BLACK SABBATH – ” Sabotage ” Deluxe Edition Box Set

Posted: April 16, 2021 in Classic Albums, MUSIC
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Black Sabbath created “Sabotage” with their backs to the wall, yet it was a masterpiece, fearlessly experimental and adding added yet another dimension to their music. The 1975 Black Sabbath album, “Sabotage”, will be re-issued as vinyl and CD super deluxe edition box sets, in June. The band’s sixth studio album was recorded amidst legal wranglings with their former manager – which is how the title came about.

It’s been a big year for fans of Black Sabbath.  In the first few months of 2021, Rhino has already released a box set of the band’s 1972 album Vol. 4, followed by 2CD expanded editions of the first two Dio-era albums.  Now, the label has announced another super deluxe box set – this time of 1975’s “Sabotage.”  Due on June 11th, it will be available in both 4CD and 4LP/7″ editions.

While the album’s title was inspired by the legal battle raging between Sabbath and its former manager, the album was filled with some of Ozzy Osbourne, Tony Iommi, Geezer Butler, and Bill Ward’s most harmonious music together.  Sabotage blended hard rockers (“Symptom of the Universe” was even said to have inspired the thrash metal genre) with acoustic material (the instrumental “Don’t Start (Too Late)”) and even pop-oriented material (the hook-laden “Am I Going Insane (Radio)”). Out of this chaos would come one of the greatest and most influential albums in rock history, and the last classic album Sabbath would make with Ozzy. Its title – a bleakly humorous comment on the forces bearing down on the band – was Sabotage.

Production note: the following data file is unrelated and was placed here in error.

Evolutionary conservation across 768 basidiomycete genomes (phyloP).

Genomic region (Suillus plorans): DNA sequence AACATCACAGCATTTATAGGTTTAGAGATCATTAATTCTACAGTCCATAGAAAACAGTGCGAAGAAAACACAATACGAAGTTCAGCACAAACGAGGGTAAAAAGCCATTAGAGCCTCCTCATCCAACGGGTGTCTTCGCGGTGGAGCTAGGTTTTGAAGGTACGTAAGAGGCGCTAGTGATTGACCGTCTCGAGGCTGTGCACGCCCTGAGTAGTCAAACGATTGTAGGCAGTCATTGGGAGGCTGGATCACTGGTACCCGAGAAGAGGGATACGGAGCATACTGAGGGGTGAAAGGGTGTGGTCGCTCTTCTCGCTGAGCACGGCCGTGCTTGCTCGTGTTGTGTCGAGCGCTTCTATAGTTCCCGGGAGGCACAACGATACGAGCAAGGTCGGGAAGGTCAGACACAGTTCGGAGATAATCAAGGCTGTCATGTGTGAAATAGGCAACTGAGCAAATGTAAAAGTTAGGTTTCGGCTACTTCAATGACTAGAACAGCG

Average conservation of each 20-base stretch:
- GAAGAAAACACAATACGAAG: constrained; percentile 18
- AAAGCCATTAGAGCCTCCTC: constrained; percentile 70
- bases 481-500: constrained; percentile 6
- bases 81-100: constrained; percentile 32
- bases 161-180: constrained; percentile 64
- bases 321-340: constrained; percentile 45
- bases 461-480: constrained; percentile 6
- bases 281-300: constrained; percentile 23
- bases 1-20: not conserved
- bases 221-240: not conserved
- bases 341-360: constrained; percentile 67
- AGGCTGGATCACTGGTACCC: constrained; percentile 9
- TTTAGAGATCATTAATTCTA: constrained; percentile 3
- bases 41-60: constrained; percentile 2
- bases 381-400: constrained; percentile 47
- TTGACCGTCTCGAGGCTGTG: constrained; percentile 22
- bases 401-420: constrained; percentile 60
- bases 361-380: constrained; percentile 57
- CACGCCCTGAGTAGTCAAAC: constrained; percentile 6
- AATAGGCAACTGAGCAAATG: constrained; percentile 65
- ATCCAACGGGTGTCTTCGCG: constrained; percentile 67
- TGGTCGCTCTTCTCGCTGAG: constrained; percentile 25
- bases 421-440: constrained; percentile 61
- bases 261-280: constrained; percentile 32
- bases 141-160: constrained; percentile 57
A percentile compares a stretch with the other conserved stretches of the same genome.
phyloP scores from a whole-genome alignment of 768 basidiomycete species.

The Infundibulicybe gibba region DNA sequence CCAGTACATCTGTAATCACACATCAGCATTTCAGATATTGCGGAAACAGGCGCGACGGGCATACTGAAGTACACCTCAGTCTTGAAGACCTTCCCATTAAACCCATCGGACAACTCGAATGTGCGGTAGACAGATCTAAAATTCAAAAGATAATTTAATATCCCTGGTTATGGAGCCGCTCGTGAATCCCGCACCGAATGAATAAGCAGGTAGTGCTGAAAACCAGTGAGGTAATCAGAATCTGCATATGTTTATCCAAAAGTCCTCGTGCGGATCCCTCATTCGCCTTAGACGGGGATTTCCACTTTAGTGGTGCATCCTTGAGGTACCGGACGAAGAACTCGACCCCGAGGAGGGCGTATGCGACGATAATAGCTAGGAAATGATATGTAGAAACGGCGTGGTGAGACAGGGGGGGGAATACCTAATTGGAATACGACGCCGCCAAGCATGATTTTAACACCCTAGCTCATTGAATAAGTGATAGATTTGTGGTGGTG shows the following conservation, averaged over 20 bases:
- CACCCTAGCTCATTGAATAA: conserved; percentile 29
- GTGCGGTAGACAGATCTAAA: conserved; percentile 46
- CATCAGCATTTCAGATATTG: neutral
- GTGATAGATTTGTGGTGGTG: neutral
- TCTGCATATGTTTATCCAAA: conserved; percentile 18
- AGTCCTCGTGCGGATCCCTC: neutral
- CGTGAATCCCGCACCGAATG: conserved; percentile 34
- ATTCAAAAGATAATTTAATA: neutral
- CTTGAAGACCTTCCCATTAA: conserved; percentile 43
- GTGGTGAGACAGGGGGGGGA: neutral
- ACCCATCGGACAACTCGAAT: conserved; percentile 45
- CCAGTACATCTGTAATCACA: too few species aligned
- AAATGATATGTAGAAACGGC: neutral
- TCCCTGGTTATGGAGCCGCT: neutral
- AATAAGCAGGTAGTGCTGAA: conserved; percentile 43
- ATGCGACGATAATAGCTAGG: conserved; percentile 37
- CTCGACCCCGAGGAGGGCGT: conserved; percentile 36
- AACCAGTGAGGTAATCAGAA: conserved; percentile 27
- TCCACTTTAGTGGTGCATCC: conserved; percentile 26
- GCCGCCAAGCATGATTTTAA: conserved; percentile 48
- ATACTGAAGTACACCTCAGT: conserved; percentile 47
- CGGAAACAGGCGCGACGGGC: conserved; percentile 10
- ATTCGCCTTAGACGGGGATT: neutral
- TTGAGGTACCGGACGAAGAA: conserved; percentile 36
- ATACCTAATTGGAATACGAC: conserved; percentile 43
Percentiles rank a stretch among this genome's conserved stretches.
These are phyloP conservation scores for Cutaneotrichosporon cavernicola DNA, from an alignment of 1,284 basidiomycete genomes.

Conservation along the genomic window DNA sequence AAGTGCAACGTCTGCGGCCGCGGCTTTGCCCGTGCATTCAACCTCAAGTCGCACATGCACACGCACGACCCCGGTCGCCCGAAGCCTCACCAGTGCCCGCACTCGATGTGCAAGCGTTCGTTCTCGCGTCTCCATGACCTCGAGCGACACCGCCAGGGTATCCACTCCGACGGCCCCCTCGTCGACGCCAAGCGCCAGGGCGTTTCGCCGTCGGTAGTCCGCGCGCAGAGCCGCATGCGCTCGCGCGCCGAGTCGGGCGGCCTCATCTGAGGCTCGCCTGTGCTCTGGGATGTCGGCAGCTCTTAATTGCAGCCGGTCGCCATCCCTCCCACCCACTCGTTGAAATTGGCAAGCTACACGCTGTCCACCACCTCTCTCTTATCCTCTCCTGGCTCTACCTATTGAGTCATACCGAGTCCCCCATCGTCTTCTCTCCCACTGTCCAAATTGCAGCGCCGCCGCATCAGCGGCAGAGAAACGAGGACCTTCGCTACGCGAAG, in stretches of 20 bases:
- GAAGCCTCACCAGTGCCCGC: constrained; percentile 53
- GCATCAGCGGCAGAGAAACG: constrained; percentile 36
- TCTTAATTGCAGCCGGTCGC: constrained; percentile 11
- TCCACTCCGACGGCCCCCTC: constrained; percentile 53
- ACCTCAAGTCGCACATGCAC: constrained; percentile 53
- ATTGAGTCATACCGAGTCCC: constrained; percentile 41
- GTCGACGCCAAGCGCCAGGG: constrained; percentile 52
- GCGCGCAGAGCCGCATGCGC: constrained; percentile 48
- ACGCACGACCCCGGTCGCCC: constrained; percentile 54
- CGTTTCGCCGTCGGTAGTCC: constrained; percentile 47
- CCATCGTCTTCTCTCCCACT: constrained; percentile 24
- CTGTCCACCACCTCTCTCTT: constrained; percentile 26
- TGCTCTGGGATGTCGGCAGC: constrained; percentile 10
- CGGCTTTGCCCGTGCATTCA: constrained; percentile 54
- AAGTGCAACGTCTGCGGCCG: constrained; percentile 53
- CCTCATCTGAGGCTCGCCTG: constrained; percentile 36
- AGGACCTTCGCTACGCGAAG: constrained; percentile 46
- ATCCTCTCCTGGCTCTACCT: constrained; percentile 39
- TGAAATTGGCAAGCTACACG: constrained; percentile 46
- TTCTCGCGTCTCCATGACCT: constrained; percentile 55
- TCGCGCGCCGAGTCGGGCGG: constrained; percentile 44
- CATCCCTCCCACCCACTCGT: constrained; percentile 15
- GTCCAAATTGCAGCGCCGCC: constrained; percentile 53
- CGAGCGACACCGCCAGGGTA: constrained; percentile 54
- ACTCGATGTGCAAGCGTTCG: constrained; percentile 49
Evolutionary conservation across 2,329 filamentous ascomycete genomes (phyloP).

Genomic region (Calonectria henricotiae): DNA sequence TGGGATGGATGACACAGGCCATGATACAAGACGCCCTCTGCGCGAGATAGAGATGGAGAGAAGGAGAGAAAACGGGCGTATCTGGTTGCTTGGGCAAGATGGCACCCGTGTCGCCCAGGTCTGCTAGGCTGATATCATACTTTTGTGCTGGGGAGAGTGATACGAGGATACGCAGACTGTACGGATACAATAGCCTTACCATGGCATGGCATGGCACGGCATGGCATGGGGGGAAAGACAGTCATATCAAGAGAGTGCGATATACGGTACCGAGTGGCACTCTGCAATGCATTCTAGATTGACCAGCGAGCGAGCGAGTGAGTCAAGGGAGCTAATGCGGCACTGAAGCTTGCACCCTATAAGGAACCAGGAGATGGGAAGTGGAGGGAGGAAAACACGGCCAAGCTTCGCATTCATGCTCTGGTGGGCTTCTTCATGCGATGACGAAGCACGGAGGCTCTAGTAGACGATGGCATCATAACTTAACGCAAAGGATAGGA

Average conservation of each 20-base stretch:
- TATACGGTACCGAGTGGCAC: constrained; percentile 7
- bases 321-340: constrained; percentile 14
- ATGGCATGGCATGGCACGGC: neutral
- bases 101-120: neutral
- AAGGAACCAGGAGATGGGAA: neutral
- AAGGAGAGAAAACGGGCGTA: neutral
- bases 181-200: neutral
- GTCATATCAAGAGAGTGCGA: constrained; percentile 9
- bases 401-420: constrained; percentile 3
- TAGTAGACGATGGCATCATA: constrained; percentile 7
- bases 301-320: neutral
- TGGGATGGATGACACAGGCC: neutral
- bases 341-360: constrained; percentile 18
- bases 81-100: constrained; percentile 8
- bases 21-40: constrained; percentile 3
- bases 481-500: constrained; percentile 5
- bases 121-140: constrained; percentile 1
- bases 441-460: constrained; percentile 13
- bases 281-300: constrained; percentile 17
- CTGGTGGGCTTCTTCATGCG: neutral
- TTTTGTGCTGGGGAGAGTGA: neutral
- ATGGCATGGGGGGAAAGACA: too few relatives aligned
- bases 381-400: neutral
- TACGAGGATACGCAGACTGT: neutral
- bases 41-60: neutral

It was in 1970 that Patrick Meehan was appointed manager of Black Sabbath. The band had already made significant progress by this point, under the guidance of their first manager, Jim Simpson, a club promoter in Sabbath’s native Birmingham. Their first album, Black Sabbath, had reached the UK Top 10; their second, Paranoid, went to No.1. But as their popularity rapidly escalated, there was a feeling within the band that Simpson was a little out of his depth. In Osbourne’s opinion: “overwhelmed”.

Enter Meehan, a former assistant to the self-styled ‘Mr Big’ of rock’n’roll managers, Don Arden. The band were impressed by his global business plan, symbolised by his company’s name, Worldwide Artists, and by his go-getter attitude. “Meehan talked a good talk,” Iommi said. Once installed as Sabbath’s manager, Meehan delivered on his promises. 

“In the early days,” Iommi said, “he really got things going. He was the one who got us to America.” But after four years on a continual cycle of touring and recording, they were running on empty. As Butler says: “We wanted to take a break after Tony had collapsed with exhaustion on the “Sabbath Bloody Sabbath” tour. We were in England, having just returned from the tour, when our management called us all and said we had to go back out to do the California Jam. We said no, but we were eventually forced into doing it.”